Abstract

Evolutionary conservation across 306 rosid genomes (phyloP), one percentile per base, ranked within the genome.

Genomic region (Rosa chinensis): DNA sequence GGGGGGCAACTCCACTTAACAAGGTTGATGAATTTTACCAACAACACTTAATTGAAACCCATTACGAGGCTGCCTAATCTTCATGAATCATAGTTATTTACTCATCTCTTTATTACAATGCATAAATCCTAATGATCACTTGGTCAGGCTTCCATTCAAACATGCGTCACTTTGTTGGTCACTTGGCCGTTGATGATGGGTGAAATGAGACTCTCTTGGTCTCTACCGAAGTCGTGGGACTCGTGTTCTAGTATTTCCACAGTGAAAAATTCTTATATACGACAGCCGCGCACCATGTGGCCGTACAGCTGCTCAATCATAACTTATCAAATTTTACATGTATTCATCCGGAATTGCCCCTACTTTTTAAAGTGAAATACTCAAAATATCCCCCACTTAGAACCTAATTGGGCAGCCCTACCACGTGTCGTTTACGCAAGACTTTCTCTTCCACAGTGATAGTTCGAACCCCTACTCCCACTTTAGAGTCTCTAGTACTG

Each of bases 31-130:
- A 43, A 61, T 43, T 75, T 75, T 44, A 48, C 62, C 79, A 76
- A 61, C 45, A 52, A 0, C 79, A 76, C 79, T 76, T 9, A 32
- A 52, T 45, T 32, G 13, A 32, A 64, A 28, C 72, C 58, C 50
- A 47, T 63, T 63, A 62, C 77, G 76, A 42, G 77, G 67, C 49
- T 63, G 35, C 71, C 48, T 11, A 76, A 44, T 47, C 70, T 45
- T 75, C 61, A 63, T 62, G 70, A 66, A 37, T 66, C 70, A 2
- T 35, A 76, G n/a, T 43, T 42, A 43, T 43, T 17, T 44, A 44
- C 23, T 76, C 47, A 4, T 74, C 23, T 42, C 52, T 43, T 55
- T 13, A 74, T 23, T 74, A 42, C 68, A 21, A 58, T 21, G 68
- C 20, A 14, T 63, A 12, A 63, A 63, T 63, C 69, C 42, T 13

The Early Cretaceous tectonic setting of southeastern Arizona was one of northeast-southwest extensiomal deformation characterized by differential vertical movements along northwest-trending normal faults. Local fault-block uplifts created a basin-and-range–type paleogeography that included local clastic-filled basins and mountain ranges rimmed by alluvial fans. The Glance Conglomerate, the basal formation of the Lower Cretaceous Bisbee Group, represents the proximal parts of these syntectonic alluvial fans. This extensional back-arc tectonic setting is strikingly different from the compressional setting found behind the continental margin magmatic arc farther to the north (Sevier orogeny). Possible explanations for this profound difference in back-arc tectonic style include propagation of an “aulacogen” from the Gulf of Mexico to southeastern Arizona, variable-dip subduction along the continental-margin magmatic arc, and an apparent anticlockwise rotation of the North American plate relative to the continental margin arc.

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